Throughout the month of June, you might find yourself wondering why you can’t find rainbow flags and body paint anywhere. Well, we hope you had a backup plan for whatever wild fun you had planned because June is Pride Month! During this time, we celebrate and bring awareness to LGBTQ+ (Lesbian, Gay, Bisexual, Transgender, Queer or Questioning, and other) communities. And, we think you should too!
This article discusses the history of Pride, including when and where it began, what you can expect throughout the month, and some of the historical moments that provide context into why Pride is such an important part of so many lives. Of course, it wouldn’t be a Yoxly blog unless we tied it back to sexual health. So, we’ll also explore some stats about STIs within the LGBTQ+ communities.
When Pride Began and Why
Throughout history, members of the LGBTQ+ community have endured a long history of mistreatment. On June 28th, 1969, customers of the Stonewall Inn bar in New York City resisted police raids that had been occurring for decades in New York. This led to what we now know as the Stonewall Riots and inspired a movement across the globe.
The following year, Brenda Howard, a bisexual activist, organised the first Pride march, called the Christopher Street Liberation Day March. The event was a mix of celebration and protest and led to other organised events the following year in New York and other places around the world. There were reportedly about 2,000 attendees of these early parades.
Originally, this led to Gay Pride Day on the last Sunday of every June. As the one-day celebrations grew into month-long activities and events, the entire month of June turned into Pride Month. Now, it's estimated that over two million people attend the NYC Pride March every year and the Pride Parade in London sees around 1.5 million people.
Events Throughout Pride Month
Due to the pandemic in 2020 and 2021, many Pride events were cancelled or held digitally. With gathering restrictions lifted, many are looking forward to celebrating in-person events around the world again. This year's theme is art. And 2022 marks the 50th anniversary of the first pride march in the UK in 1972.
If you would like to download or view resources to understand Pride better or get help with educating others, you can visit the LGBTQ+ History Month site. You can also find a list of this year's events.
Important Moments in Pride History
Obviously, one of the most critical moments in Pride history is the Stonewall Riots in 1969 and the first Pride Parades in 1970. There are other key moments to celebrate or know about as well.
1972: The First Pride March in London
The first Pride March in London attracted around 2,000 participants. Today, it draws close to a million.
1978: The Pride Flag is Born
The first pride flag was designed by Gilbert Baker, who dubbed himself the "gay Betsy Ross," using scraps of fabric dyed in trash cans in the attic of San Francisco's Gay Community Centre before the city's 1978 gay pride parade. Each of the original eight colours had significance: pink for sex, red for life, orange for healing, yellow for sun, green for nature, turquoise for magic, blue for peace, and purple for spirit.
1982: UK's first AIDS Charity
The Terry Higgins Trust was the UK's first AIDS charity, developed by Terry Higgins' partner Rupert Whittaker, Martyn Butler, and some friends after his death from AIDS in St. Thomas' Hospital.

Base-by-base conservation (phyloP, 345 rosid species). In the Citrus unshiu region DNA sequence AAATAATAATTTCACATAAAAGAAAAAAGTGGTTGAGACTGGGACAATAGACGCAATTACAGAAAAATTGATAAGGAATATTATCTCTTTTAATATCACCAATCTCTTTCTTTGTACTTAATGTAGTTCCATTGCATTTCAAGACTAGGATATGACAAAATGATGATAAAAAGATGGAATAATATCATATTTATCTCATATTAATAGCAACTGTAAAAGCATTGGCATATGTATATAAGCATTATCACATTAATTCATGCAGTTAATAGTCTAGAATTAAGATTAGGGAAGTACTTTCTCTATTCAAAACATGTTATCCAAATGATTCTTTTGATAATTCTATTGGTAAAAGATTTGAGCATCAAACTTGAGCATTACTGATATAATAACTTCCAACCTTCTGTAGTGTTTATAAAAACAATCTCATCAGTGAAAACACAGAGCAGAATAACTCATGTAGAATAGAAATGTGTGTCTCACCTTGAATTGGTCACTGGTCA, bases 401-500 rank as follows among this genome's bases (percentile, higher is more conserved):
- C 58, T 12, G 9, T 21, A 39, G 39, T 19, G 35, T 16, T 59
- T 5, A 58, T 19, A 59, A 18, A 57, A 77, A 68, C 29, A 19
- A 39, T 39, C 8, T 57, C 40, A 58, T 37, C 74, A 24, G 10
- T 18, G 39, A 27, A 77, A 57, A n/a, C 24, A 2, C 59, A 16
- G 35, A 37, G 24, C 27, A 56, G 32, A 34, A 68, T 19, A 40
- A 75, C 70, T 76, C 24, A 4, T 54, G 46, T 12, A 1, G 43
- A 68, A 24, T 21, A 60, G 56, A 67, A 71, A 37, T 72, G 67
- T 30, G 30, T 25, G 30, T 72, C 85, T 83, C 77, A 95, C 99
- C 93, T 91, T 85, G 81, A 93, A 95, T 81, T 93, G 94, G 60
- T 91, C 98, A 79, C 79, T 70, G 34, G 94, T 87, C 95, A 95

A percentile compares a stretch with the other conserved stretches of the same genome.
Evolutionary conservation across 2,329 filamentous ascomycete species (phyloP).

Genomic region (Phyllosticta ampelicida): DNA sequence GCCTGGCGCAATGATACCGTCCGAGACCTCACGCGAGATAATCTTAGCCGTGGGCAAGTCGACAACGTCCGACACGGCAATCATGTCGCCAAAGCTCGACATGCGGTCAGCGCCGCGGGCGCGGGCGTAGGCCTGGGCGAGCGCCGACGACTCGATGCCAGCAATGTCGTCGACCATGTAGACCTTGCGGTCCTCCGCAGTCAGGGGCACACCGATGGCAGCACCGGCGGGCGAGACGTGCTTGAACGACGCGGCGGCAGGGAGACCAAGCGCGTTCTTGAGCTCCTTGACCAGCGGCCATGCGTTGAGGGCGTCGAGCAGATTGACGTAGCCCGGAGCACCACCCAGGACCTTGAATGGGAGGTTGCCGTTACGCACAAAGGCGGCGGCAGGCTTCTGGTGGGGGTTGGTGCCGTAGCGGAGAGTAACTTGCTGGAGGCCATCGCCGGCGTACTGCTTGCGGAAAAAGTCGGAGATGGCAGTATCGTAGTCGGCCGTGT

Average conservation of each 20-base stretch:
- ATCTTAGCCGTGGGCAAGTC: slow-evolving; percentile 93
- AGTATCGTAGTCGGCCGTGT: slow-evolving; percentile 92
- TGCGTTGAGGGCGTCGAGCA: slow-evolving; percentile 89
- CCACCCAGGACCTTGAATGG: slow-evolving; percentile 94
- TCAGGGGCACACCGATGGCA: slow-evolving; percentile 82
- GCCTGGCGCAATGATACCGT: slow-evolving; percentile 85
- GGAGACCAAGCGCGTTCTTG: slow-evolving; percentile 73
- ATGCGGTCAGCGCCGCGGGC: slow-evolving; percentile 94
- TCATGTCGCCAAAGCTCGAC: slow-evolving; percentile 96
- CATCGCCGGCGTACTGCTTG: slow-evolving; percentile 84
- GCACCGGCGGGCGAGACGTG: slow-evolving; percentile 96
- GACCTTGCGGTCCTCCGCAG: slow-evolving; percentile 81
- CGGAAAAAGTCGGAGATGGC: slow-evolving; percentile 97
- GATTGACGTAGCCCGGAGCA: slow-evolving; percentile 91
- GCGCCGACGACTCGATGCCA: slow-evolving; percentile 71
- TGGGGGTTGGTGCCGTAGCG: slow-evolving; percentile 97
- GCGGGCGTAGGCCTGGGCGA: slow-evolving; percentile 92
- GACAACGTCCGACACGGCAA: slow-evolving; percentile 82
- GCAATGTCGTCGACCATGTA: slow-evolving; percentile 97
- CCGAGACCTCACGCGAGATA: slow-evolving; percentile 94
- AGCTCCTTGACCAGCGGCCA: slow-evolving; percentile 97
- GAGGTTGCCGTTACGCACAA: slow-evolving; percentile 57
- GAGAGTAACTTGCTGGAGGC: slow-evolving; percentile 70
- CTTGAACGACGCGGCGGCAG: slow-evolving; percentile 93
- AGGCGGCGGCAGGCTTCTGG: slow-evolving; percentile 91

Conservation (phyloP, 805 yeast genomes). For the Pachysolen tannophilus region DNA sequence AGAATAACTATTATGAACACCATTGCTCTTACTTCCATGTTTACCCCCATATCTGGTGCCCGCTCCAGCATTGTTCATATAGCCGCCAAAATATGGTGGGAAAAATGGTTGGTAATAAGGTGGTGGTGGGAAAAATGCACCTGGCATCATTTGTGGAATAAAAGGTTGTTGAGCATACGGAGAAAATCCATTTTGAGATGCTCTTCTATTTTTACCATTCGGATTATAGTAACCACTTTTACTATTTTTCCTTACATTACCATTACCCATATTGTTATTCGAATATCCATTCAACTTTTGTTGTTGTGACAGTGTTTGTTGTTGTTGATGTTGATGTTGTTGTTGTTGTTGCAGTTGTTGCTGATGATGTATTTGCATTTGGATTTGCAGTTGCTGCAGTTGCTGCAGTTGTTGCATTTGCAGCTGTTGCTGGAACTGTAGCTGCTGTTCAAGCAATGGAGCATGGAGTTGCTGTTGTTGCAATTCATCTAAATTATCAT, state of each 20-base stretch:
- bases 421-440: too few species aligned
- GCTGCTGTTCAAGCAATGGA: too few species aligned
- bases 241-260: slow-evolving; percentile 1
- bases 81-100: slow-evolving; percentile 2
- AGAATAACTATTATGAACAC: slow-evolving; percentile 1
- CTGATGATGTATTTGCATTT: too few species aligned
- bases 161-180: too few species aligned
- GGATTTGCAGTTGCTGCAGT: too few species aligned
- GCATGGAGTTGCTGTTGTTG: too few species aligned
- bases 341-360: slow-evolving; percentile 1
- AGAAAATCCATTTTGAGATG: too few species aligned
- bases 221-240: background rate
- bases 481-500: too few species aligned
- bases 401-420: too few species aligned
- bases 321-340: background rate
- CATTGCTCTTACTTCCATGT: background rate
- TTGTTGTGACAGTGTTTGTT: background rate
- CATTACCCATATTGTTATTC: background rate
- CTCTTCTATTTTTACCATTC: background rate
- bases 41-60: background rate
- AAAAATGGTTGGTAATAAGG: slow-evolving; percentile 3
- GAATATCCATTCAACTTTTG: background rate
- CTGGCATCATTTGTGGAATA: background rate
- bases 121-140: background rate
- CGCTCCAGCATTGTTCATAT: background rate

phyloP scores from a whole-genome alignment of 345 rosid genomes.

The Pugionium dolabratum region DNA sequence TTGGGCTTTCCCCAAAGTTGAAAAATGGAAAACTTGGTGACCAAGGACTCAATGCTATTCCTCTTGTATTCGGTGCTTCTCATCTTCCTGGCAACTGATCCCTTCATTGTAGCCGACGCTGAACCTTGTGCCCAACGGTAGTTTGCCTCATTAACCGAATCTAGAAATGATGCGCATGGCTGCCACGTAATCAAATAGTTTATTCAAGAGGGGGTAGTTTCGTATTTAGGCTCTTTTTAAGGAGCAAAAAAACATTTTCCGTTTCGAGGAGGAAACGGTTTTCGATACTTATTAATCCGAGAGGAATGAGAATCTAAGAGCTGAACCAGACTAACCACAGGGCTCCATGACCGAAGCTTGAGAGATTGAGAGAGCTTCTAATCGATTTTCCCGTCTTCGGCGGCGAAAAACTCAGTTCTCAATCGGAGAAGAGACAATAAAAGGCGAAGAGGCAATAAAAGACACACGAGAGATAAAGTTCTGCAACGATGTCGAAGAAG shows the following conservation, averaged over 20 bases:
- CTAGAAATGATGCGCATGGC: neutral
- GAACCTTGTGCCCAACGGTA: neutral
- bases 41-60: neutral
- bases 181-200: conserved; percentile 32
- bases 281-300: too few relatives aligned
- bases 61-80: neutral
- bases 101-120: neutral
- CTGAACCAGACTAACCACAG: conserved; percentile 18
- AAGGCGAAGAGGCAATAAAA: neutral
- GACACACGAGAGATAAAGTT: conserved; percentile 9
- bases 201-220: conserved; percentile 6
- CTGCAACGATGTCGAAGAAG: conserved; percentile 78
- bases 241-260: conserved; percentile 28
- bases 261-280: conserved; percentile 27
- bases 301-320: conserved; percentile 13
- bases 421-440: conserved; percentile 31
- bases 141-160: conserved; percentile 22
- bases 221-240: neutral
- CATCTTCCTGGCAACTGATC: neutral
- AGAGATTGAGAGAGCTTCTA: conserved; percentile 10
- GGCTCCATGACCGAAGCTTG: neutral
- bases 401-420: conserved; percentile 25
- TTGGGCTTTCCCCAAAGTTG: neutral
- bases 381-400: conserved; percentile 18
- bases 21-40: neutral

1987: The AIDS Memorial Quilt
To commemorate and bring attention to the lives lost to AIDS-related causes, the AIDS Memorial Quilt was displayed at the National Mall in Washington, D.C., in 1987. The quilt included 1,920 panels and covered a space larger than a football field. Half a million people visited the quilt throughout the weekend.
1988: Sir Ian McKellen Comes Out as Gay on BBC Radio
After Margaret Thatcher introduced a Local Government Act that stated that councils should not "promote the teaching in any maintained school of the acceptability of homosexuality as a pretended family relationship,” Sir Ian McKellen came out as gay on BBC Radio and helped form Stonewall to lobby against the act and others that set barriers to equality.
1991: Black Pride
Activists Theodore Kirkland, Ernest Hopkins, and Welmore Cook organised the first Black Pride in Washington, D.C., in 1991. This is widely considered a catalyst for the Black Pride movement and has grown from an 800-person gathering in 1991 to more than 300,000 people today in DC.
2004: The Civil Partnership Act Passes
The Civil Partnership Act gave same-sex couples the same rights as opposite-sex couples. In 2013, the Marriage (Same-Sex Couples) Act was passed, legalising same-sex marriages.
The LGBTQ+ Community and Sexual Health
At Yoxly, we are sparking an international movement to normalise, destigmatise, and simplify sexual health. We believe in supporting education, promoting equality, and taking a proactive rather than a reactive approach. Unfortunately, LGBTQ+ people are disproportionately affected by STIs.
A significant part of this is due to the discrimination many in the communities still face. According to a 2017 National LGBT survey, at least 16% of survey respondents had a negative experience accessing public health services due to their sexual orientation.
Even with these inequities being recognised by the UK government, little action has taken place to resolve them. Critics suggest the reluctance to be due to the politicisation.
The Importance of Pride Awareness
Pride Month and other events and days throughout the year that promote Pride are essential to the health and wellbeing of all. Too often, LGBTQ+ communities are met with devastating hate crimes, exclusion, and prejudices. This not only affects their relationships with each other but their relationship with all humankind.
We hope you’ll take a few moments to celebrate Pride Month and educate yourself on how you can become an active ally within the LGBTQ+ community.